As it is twisting itself into knots over Brexit—the ham-handed effort of the Brits to leave the European Union—it is heartbreaking to watch a train wreck in slow motion. Brexit’s searing divide runs right through British society, creating bitter divisions among friends and families.
It has a leader to match: its new Prime Minister Boris Johnson, who has more than a passing similarity with his US counterpart. No wonder Trump likes him. When it comes to mendacity, Johnson can give Trump a run for his money—no small feat. Here’s a man who has the dubious distinction of being fired twice for being economical with the facts.
But there’s far more to these crises than Trump and Johnson. When you think about it, what’s so baffling about the rise of these leaders is the fact that the shortcomings of either leader are one of the worst kept secrets in the world.
Yet both have almost a cult-like following. Trump once joked that he could shoot a person in broad daylight and his supporters wouldn’t bat an eyelid. He is on to something, as polls consistently show.
Trump and Johnson are bad enough. What’s scarier is the strong possibility that their blind support represents something more sinister.
It’s hardly news that the fruits of globalisation have not benefitted everyone. What’s worrying is that the discontent among those left behind is curdling into something disquieting.
“Over the four years during which he has dominated American political life, nearly three of them as president, Donald Trump has set a match again and again to chaos-inducing issues like racial hostility, authoritarianism and white identity politics,” Thomas B Edsall wrote in a column in the New York Times.
Edsall quotes from an academic paper, “A ‘Need for Chaos’ and the Sharing of Hostile Political Rumors in Advanced Democracies,” by Michael Bang Petersen and Mathias Osmundsen, both political scientists at Aarhus University in Denmark, and Kevin Arceneaux, a political scientist at Temple University in Philadelphia.
“It argues that a segment of the American electorate that was once peripheral is drawn to ‘chaos incitement’ and that this segment has gained decisive influence through the rise of social media,” Edsall writes.
“The rise of social media provides the public with unprecedented power to craft and share new information with each other,” the researchers write.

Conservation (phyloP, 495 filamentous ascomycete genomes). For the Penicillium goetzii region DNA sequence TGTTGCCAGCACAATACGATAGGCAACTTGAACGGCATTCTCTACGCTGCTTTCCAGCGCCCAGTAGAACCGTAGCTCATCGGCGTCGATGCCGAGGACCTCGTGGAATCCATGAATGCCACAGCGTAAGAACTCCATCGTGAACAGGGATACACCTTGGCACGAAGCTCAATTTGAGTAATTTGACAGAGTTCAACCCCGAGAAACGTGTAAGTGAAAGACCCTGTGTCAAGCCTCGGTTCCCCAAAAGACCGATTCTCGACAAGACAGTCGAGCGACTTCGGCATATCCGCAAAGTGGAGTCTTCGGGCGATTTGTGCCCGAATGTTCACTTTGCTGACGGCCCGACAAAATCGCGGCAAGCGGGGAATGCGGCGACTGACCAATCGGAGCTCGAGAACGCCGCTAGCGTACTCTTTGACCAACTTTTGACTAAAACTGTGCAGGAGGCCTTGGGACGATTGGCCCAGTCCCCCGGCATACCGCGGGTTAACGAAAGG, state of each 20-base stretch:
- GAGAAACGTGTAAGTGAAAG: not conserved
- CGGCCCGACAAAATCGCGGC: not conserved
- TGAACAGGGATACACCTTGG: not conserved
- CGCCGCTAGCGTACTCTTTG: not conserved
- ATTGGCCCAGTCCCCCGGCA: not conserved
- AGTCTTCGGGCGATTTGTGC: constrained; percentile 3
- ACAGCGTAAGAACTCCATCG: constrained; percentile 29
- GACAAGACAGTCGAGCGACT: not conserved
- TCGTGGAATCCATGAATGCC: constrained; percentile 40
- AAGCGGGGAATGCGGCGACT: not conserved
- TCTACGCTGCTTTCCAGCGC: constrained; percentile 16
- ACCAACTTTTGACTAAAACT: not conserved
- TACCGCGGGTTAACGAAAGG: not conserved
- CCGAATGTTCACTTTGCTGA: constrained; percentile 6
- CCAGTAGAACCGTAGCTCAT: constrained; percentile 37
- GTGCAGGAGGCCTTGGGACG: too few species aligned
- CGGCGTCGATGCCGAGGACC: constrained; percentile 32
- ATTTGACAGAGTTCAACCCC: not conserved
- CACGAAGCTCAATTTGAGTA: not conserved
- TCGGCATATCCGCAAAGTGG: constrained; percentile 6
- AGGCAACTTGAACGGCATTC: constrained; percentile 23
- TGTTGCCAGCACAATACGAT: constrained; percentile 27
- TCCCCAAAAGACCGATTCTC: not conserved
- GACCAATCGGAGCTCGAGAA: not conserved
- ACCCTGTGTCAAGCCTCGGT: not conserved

This technological transformation allows the dissemination of negative information with little evidence. This includes “conspiracy theories, fake news, discussions of political scandals and negative campaigns,” the researchers add.
Petersen, Osmundsen and Arceneaux found that those with a need for chaos express that need by willingly spreading disinformation. Edsall adds. “Their goal is not to advance their own ideology but to undermine political elites, left and right, and to ‘mobilise others against politicians in general.’ These disrupters do not ‘share rumors because they believe them to be true. For the core group, hostile political rumors are simply a tool to create havoc.’”
This sentiment is echoed in raucous Trump rallies in the US, in the antics of far-right fringe provocateurs in the UK like Nigel Farage and Tommy Robinson. Chants from supporters appear to be fuelled more by a destructive rage than a hope for a better future.
Politicians across the Atlantic have been happy to fuel and capitalise on this rage. Former British Prime Minister Theresa May’s tart observation that “if you believe you are a citizen of the world, you’re a citizen of nowhere” fanned the flames of a desperate xenophobia.
Here in the United States, Trump’s ascent—and the total capitulation of the Republican Party—is perceived by opponents as an assault on all that the western world prides itself upon—rationalism, reason, scientific inquiry, social equality. Climate change is denied, incendiary race-baiting remarks are de rigueur, and argument is based on polemics and vitriol, reason and science be damned.
In the United Kingdom, the cussed stubbornness in bringing in Brexit come what may is a dead giveaway. Supporters are not championing a well-considered programme that will address their grievances. They just want to bring down the socio-economic structure that they feel has sold them short.
The most disheartening part of this crisis is how utterly resistant supporters are to reason. Brexit without a deal an economic catastrophe? Trump has not prevented the decline of the coal industry? With climate change uncontrolled, the world will be going to hell in a handbasket?
Who cares? The fact that something Trump or Johnson wants can outrage and scandalise their opponents is reason enough for his supporters to be happy.
I won’t hide the fact that I loathe both leaders. But I also think that the pain that their supporters feel is genuine. The only way out of this current impasse is a dialogue which will lead to a policy that addresses the grievances of the disaffected.
But I can’t honestly say I feel very optimistic. The atmosphere today is eerily reminiscent of Europe between the two world wars. Europe was barely recovering from a carnage of mass murder with the dark foreboding that the schisms and hatreds had not quite been resolved. One thinks of the Weimar Republic, utterly unable to halt the rise of Hitler. Reason was an ineffective, feeble corrective to the fatal, toxic power of jingoism.
In the oft-repeated words of William Butler Yeats: “Things fall apart; the centre cannot hold/Mere anarchy is loosed upon the world…/The best lack all conviction, while the worst/Are full of passionate intensity.”
I wish I am proven wrong.
Ashfaque Swapan is a contributing editor for Siliconeer, a monthly periodical for South Asians in the United States.